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    Sep 23, 2016

    57 per cent of S'poreans are on a diet

    IF YOU look around to see what your colleagues are eating at lunchtime, it is probably not unusual to find someone who is on a diet.

    In fact, a survey has found that about one in two, or 57 per cent, of Singaporeans follow diets that limit or omit certain ingredients, such as fats, sugar or meat.

    The Nielsen Global Health and Ingredient-Sentiment Survey released yesterday polled more than 30,000 people online in 63 countries, including 514 people from Singapore.

    But a smaller ratio of Singaporeans go on diets compared with the average of 64 per cent globally and 72 per cent in the Asia Pacific.

    Dietitian Derrick Ong of Eat Right Nutrition Consultancy told The Straits Times this could reflect higher nutrition literacy in some Asian countries, especially Japan and South Korea.

    "They're more savvy about nutrition information, which is also more readily given by food manufacturers there," he said.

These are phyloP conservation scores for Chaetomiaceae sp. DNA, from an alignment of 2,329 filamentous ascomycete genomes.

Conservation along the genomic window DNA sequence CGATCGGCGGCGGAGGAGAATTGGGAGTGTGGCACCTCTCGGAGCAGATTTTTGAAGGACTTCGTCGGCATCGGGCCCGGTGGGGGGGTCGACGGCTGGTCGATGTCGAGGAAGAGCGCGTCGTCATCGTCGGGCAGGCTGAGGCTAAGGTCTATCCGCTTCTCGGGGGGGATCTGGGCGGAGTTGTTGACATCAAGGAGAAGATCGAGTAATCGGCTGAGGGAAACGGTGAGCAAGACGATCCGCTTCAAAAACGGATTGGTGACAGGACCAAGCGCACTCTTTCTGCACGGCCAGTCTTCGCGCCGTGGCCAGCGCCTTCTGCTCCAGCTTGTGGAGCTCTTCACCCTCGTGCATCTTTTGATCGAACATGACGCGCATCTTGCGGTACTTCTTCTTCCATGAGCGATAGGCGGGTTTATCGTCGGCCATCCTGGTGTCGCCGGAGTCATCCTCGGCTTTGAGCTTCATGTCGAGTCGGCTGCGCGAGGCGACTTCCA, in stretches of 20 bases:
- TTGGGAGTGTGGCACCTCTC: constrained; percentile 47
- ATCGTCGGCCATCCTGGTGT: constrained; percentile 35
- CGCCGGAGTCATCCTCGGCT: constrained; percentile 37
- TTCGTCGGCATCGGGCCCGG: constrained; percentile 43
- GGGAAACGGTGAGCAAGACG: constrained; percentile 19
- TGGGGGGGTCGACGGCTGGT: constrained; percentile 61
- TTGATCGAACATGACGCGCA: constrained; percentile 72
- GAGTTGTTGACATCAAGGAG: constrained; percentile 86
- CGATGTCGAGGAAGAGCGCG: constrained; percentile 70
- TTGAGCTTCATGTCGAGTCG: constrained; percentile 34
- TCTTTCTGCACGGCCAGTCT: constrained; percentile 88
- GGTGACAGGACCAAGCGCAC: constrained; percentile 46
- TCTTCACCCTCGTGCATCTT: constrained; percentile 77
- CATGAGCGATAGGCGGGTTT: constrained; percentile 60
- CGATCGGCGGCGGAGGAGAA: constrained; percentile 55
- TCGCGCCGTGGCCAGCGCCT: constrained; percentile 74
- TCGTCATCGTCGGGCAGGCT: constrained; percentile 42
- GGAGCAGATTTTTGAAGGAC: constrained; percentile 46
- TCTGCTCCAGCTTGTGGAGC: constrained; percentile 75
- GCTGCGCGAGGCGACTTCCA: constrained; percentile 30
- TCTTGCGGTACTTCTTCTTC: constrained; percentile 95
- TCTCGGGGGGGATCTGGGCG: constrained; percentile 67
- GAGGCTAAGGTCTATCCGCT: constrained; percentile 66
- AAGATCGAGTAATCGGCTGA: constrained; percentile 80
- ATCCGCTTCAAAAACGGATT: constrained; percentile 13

The top three diets Singaporeans stick to are low/no fat (28 per cent); low/no sugar (25 per cent) and low/no carbohydrate (20 per cent).

    Said Joan Koh, managing director of Nielsen Singapore and Malaysia: "The rising obesity rates, increasing number of adults living with diabetes and progressively less active lifestyles are critical motivations which nudged Singaporeans to relook their eating options and habits."

    But Mr Ong also warned that not all special diets are beneficial.

    For instance, paleo diets - which are high in protein, low in carbohydrates and feature unprocessed foods - aim to return to a way of eating that mimics how early humans ate, in the belief that our bodies are better adapted for this diet.

    But this has not been scientifically proven, he noted.

    "Public education is important. Many people are still clueless about what to look out for in food labels," he said. "People also need to be discerning of what is just a fad and what is sound advice."

    The survey also found what most Singapore respondents try to avoid are monosodium glutamate, or MSG, and artificial preservatives.

    More than half the respondents said they were willing to pay more for food and drinks that did not have undesirable ingredients.

    Ms Koh said more food retailers should offer healthier options.

    "Adopting the right strategies in this growing health and wellness space will increase the chance for both food manufacturers and retailers to build a loyal shopper base and drive profits for their businesses."